Alcohol marketing on the internet and other new media is on the rise. This trend report shows how advertisers utilize the possibilities of new media by creating interactive marketing that is more and more personalized to attract specific target groups. The report shows how alcohol advertisers attract young people by approaching them at several social network sites, through banners on popular websites and approaching them directly by sending emails or creating a fan club.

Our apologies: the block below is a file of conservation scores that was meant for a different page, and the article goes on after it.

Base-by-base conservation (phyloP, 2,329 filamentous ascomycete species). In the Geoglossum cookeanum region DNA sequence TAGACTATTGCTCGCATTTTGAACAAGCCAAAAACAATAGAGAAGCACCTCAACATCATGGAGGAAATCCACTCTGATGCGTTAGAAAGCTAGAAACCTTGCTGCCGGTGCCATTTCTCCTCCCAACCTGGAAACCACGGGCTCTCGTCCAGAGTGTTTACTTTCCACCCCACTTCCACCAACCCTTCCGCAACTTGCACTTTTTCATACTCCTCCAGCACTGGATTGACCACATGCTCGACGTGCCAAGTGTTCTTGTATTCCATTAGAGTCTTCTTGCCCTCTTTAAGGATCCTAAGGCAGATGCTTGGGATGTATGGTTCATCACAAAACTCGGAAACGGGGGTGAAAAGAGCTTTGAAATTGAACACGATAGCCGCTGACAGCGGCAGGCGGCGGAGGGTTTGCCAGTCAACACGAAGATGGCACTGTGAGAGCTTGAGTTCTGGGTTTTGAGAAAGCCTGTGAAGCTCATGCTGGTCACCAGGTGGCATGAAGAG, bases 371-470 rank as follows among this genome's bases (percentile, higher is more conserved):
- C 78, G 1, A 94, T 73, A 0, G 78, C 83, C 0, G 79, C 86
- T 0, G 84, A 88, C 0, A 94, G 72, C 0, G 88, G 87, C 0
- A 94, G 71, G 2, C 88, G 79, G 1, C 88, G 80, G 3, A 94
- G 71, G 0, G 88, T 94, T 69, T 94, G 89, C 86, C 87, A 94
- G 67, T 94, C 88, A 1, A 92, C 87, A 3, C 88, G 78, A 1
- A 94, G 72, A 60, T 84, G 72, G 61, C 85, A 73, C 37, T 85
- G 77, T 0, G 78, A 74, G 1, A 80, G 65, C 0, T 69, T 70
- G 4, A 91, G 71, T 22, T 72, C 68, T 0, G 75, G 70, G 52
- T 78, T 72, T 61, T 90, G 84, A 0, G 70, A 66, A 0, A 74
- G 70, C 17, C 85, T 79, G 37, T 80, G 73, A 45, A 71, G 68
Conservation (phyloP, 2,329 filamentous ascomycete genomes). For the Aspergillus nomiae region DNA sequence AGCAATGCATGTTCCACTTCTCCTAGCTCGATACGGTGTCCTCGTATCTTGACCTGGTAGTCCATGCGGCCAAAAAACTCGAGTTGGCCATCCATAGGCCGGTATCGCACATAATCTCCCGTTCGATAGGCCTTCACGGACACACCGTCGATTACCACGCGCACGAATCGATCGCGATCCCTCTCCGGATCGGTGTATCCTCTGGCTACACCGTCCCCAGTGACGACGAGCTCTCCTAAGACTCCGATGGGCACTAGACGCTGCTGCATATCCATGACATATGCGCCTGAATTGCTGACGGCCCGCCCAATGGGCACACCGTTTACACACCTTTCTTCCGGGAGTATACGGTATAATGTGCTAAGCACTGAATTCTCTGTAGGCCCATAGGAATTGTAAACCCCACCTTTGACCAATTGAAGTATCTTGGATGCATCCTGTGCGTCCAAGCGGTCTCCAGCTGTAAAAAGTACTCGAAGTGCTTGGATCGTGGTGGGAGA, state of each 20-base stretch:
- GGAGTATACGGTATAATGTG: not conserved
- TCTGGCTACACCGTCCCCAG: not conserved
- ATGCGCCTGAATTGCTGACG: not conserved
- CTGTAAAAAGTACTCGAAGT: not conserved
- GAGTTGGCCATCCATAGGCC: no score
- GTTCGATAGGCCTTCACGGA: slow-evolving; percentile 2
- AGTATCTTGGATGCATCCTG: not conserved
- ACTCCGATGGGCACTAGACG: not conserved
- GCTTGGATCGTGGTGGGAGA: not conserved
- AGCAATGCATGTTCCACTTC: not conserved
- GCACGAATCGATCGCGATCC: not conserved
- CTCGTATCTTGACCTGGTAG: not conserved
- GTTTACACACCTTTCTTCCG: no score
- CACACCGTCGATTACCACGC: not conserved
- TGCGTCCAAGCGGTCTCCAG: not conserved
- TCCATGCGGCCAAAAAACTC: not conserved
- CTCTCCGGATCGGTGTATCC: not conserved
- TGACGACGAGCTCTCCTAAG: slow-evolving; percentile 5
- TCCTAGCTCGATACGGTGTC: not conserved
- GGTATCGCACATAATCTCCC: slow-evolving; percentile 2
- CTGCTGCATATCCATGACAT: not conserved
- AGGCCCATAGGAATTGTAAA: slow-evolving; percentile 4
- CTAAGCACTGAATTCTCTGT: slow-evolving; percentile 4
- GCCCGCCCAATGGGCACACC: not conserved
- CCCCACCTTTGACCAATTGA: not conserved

New research by James Cook University in Australia has revealed weaknesses in the law regulating alcohol promotion after reviewing smart phone apps carrying alcohol promotional material. Furthermore the study raises questions about the ethical stance of organizations such as Google and Apple for providing access to apps which encourage intoxication as well as competing in who has the highest alcohol blood level. The authors stress that while there’s a growing wealth of publications on various forms of alcohol marketing (and its effects) they found there were no studies specifically examining smartphone apps promoting alcohol. The study lead by Professor Lynne Eagle, whose team searched for apps for Android and iPhones using the search terms ‘alcohol’, ‘drinking’, ‘drunk’, ‘alcoholic’, and ‘alco*.’ This resulted in 241 free apps and 41 paid apps. Nearly 80% (221) of the identified apps were categorized as ‘pro-alcohol consumption’, more than a third of these were designed to reinforce positive behavior towards alcohol consumption. Alarmingly, none of the identified apps had any age-restricted security measures in place. Among the identified apps where ‘Drink Thin’, which promotes an alcohol only diet as a weight loss measure, as well as ‘VegeTippie Free’ which provides an alcoholic database for vegetarian drinkers. Apps categorized pro-alcohol promoted heavy consumption of alcohol in Apps like “Let’s get WASTED! Drinking Game” which encourages intoxication and uses the traditional alcohol calculator and Breath Analyzing features to compete with friends for the highest alcohol readings. The authors note that many of these apps are in breach of regulations and encourage further research on alcohol promotion through smartphone apps and its effects. Abstract and full text can be found on the James Cook University website>>